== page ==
NOAA GOES Image Viewer website
20 Jan 2021 - 05:04 EST
20 Jan 2021 - 10:04 UTC

GOES-West - Sector view: Pacific Southwest - Nighttime Microphysics*

2 hour loop - 24 images - 5 minute update

To enlarge, pause animation & click the image. Hover over popups to zoom. Use slider to navigate.

  

  
Nighttime Microphysics - RGB used to distinguish clouds from fog - 20 Jan 2021 - 0801 UTC
Nighttime Microphysics - RGB used to distinguish clouds from fog - 20 Jan 2021 - 0801 UTC Latitude / Longitude grid
Nighttime Microphysics - RGB used to distinguish clouds from fog - 20 Jan 2021 - 0806 UTC
Nighttime Microphysics - RGB used to distinguish clouds from fog - 20 Jan 2021 - 0806 UTC Latitude / Longitude grid
Nighttime Microphysics - RGB used to distinguish clouds from fog - 20 Jan 2021 - 0811 UTC
Nighttime Microphysics - RGB used to distinguish clouds from fog - 20 Jan 2021 - 0811 UTC Latitude / Longitude grid
Nighttime Microphysics - RGB used to distinguish clouds from fog - 20 Jan 2021 - 0816 UTC
Nighttime Microphysics - RGB used to distinguish clouds from fog - 20 Jan 2021 - 0816 UTC Latitude / Longitude grid
Nighttime Microphysics - RGB used to distinguish clouds from fog - 20 Jan 2021 - 0821 UTC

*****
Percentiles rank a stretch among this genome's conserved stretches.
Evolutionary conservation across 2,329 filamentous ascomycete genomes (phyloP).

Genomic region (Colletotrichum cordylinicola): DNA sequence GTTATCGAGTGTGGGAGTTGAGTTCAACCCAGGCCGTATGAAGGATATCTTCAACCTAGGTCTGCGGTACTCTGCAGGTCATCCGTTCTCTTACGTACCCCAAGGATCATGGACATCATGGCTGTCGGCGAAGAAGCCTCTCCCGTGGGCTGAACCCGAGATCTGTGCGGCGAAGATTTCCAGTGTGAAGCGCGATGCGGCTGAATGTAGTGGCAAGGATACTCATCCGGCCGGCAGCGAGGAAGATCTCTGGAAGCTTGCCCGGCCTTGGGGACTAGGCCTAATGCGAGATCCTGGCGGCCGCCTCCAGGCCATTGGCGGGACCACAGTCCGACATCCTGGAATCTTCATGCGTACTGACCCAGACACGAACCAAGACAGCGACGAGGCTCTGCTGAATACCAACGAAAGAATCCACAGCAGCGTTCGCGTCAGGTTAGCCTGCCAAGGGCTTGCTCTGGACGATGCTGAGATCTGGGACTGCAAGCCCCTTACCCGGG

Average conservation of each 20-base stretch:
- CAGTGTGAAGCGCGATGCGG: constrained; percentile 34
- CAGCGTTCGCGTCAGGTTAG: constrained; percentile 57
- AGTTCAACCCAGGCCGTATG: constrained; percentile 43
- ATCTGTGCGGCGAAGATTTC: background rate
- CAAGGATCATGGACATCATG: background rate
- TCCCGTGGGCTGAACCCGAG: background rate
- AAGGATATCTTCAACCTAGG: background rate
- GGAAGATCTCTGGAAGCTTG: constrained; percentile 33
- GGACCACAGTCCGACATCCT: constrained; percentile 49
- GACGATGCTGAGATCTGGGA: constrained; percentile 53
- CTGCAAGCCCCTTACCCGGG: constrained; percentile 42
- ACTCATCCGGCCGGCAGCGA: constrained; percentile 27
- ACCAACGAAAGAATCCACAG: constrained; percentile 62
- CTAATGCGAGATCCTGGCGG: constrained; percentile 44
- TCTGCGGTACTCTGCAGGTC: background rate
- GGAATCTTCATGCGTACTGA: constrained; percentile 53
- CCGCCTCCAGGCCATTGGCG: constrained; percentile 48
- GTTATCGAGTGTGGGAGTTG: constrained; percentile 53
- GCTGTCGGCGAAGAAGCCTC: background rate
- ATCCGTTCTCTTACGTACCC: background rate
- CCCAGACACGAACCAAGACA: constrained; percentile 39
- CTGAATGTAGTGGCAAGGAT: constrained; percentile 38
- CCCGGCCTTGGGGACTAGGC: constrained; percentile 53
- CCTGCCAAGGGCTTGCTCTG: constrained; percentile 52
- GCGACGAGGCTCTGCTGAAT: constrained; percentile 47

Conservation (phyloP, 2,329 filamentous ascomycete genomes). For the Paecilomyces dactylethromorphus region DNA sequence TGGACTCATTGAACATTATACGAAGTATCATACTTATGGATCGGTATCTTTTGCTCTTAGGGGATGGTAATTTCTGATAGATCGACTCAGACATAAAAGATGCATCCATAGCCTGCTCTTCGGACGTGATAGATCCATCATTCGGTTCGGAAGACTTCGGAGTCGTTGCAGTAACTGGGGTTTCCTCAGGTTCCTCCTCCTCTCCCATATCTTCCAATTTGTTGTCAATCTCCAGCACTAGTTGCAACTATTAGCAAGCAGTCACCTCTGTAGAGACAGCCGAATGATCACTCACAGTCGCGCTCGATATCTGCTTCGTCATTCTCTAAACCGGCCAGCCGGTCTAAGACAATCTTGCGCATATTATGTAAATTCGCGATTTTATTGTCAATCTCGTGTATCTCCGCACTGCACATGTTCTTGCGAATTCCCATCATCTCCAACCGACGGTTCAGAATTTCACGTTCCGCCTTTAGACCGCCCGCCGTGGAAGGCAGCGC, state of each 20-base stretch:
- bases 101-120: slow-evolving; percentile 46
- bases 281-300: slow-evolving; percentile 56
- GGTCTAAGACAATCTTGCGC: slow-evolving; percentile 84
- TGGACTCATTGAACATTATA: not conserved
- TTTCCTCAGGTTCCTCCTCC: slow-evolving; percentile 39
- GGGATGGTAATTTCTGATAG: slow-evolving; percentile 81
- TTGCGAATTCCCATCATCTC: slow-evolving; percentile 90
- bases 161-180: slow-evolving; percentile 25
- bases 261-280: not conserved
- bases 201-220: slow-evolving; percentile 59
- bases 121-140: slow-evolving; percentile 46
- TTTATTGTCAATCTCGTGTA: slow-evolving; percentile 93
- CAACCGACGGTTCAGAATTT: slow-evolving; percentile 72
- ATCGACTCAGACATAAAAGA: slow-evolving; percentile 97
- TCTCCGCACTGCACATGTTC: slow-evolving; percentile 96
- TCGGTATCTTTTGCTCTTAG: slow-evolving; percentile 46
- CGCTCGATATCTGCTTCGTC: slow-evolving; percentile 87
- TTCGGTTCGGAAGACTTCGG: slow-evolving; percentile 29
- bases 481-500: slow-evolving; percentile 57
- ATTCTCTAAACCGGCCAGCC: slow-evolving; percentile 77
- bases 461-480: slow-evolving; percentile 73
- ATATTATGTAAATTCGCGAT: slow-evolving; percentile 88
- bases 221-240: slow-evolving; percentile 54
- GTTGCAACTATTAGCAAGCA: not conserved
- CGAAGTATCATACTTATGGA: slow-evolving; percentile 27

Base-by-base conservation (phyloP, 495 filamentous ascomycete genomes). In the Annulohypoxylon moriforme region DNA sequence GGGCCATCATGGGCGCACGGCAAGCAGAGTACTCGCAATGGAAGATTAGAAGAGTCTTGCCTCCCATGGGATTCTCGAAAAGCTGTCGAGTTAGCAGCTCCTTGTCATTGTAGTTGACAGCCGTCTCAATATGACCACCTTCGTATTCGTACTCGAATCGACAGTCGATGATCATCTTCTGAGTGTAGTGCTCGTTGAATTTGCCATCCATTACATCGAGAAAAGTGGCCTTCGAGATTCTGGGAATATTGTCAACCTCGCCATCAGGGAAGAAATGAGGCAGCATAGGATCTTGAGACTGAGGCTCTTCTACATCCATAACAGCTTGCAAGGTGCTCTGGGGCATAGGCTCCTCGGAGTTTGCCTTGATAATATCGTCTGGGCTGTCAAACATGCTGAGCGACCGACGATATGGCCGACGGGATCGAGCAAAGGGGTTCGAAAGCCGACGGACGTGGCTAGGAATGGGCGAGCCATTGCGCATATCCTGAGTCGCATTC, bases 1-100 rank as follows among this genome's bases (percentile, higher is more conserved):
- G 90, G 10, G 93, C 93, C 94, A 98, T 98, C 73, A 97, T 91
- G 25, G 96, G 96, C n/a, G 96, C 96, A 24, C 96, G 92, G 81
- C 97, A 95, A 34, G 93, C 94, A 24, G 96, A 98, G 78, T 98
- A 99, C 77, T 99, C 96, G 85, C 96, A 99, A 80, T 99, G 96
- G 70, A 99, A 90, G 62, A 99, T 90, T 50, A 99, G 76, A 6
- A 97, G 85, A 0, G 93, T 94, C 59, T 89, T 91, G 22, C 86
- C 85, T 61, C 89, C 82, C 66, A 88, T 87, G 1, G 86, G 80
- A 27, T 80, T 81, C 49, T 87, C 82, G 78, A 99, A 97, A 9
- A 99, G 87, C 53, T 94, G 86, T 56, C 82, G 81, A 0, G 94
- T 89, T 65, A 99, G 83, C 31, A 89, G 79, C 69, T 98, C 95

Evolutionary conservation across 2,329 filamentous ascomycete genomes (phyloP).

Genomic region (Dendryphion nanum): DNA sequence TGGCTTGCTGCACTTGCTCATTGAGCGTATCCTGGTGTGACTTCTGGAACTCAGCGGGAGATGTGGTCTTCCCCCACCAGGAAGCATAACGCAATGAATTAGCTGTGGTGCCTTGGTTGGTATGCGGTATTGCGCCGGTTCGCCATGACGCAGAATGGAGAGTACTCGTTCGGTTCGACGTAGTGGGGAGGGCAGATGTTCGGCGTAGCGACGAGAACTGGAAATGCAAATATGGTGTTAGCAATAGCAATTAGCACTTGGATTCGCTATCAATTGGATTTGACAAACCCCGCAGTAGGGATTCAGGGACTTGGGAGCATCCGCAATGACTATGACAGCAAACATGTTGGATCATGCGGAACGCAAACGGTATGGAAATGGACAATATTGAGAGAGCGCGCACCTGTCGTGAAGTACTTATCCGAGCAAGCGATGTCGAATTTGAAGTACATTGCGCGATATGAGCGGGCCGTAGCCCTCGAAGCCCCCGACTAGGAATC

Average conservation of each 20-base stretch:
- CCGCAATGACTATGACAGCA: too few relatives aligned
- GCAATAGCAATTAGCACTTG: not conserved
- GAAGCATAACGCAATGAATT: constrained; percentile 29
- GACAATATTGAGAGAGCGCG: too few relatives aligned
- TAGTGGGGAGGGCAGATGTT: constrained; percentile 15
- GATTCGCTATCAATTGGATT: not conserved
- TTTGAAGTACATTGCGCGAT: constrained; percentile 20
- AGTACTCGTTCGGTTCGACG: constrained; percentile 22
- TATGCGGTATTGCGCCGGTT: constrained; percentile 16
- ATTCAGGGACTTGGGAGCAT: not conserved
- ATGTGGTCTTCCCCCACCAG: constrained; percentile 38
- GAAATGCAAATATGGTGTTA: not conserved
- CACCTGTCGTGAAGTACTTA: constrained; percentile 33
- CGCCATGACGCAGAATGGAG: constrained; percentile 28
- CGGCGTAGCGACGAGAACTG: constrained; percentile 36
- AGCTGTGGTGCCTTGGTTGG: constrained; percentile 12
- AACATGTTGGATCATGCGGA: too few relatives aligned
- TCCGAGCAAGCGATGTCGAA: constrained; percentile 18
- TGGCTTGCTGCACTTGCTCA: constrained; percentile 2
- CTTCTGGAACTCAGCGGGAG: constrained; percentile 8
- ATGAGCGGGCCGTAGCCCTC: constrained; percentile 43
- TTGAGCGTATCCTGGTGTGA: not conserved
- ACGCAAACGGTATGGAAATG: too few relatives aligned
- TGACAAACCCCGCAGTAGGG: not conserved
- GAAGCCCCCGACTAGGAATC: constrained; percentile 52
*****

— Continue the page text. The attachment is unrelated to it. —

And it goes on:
Nighttime Microphysics - RGB used to distinguish clouds from fog - 20 Jan 2021 - 0821 UTC Latitude / Longitude grid
Nighttime Microphysics - RGB used to distinguish clouds from fog - 20 Jan 2021 - 0826 UTC
Nighttime Microphysics - RGB used to distinguish clouds from fog - 20 Jan 2021 - 0826 UTC Latitude / Longitude grid
Nighttime Microphysics - RGB used to distinguish clouds from fog - 20 Jan 2021 - 0831 UTC
Nighttime Microphysics - RGB used to distinguish clouds from fog - 20 Jan 2021 - 0831 UTC Latitude / Longitude grid
Nighttime Microphysics - RGB used to distinguish clouds from fog - 20 Jan 2021 - 0836 UTC
Nighttime Microphysics - RGB used to distinguish clouds from fog - 20 Jan 2021 - 0836 UTC Latitude / Longitude grid
Nighttime Microphysics - RGB used to distinguish clouds from fog - 20 Jan 2021 - 0841 UTC
Nighttime Microphysics - RGB used to distinguish clouds from fog - 20 Jan 2021 - 0841 UTC Latitude / Longitude grid
Nighttime Microphysics - RGB used to distinguish clouds from fog - 20 Jan 2021 - 0846 UTC
Nighttime Microphysics - RGB used to distinguish clouds from fog - 20 Jan 2021 - 0846 UTC Latitude / Longitude grid
Nighttime Microphysics - RGB used to distinguish clouds from fog - 20 Jan 2021 - 0851 UTC
Nighttime Microphysics - RGB used to distinguish clouds from fog - 20 Jan 2021 - 0851 UTC Latitude / Longitude grid
Nighttime Microphysics - RGB used to distinguish clouds from fog - 20 Jan 2021 - 0856 UTC
Nighttime Microphysics - RGB used to distinguish clouds from fog - 20 Jan 2021 - 0856 UTC Latitude / Longitude grid
Nighttime Microphysics - RGB used to distinguish clouds from fog - 20 Jan 2021 - 0901 UTC
Nighttime Microphysics - RGB used to distinguish clouds from fog - 20 Jan 2021 - 0901 UTC Latitude / Longitude grid
Nighttime Microphysics - RGB used to distinguish clouds from fog - 20 Jan 2021 - 0906 UTC
Nighttime Microphysics - RGB used to distinguish clouds from fog - 20 Jan 2021 - 0906 UTC Latitude / Longitude grid
Nighttime Microphysics - RGB used to distinguish clouds from fog - 20 Jan 2021 - 0911 UTC